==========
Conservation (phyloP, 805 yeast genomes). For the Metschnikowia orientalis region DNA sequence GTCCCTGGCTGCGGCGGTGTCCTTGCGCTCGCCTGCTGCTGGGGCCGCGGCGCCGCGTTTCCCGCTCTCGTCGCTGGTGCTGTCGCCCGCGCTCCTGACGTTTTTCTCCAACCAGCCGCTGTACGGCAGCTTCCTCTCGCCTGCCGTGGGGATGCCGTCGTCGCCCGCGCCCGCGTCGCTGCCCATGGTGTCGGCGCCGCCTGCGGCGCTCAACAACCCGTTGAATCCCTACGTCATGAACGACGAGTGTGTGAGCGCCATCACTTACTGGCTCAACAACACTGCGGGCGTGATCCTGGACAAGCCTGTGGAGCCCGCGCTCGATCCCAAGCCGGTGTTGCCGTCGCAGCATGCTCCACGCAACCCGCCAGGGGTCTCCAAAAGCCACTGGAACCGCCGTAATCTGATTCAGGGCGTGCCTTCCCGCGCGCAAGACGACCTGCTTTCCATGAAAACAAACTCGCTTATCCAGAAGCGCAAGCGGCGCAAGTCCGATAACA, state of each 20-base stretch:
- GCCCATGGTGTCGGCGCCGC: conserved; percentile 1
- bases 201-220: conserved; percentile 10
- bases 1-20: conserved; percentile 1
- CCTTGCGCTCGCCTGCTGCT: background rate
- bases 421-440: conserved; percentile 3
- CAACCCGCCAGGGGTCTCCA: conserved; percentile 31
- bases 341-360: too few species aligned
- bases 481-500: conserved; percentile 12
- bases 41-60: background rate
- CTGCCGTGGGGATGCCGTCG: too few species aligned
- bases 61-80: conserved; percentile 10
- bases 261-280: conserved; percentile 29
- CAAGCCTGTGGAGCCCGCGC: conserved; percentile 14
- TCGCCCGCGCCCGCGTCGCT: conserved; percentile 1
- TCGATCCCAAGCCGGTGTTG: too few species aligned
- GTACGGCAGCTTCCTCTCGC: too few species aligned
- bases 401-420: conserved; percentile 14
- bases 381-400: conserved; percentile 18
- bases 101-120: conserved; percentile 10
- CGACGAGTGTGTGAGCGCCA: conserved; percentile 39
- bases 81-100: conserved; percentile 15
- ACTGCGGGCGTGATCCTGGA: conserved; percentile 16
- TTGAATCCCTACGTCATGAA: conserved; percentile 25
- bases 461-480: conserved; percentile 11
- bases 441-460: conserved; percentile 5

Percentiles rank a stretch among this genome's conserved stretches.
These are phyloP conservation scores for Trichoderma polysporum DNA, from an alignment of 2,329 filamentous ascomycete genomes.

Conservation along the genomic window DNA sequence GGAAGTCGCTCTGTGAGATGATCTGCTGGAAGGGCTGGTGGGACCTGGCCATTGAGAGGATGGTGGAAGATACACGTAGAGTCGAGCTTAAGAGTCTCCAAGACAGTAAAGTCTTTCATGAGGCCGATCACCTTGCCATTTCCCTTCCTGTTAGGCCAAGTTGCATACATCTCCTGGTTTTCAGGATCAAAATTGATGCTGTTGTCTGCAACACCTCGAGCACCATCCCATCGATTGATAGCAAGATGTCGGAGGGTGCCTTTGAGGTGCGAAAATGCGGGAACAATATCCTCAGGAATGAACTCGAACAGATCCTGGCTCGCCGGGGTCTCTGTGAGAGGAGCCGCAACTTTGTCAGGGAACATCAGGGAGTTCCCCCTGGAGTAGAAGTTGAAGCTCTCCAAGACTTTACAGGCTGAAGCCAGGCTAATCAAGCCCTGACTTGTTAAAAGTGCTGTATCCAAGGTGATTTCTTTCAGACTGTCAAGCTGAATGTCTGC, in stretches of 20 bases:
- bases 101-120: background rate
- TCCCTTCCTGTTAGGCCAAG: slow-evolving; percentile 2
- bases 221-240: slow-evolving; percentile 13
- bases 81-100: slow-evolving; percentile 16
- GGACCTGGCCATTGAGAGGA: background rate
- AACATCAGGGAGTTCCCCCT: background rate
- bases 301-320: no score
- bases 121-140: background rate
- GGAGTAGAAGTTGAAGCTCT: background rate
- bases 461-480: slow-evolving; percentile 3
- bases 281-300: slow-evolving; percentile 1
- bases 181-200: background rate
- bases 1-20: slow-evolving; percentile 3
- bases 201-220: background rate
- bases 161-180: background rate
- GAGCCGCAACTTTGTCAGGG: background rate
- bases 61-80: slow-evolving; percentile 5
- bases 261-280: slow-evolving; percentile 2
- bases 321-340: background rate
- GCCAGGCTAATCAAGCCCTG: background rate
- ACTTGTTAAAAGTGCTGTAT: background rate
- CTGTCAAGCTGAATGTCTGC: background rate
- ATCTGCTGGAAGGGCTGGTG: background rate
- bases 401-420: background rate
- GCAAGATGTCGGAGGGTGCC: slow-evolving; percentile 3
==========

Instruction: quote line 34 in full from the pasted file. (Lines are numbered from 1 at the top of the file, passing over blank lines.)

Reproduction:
- GGACCTGGCCATTGAGAGGA: background rate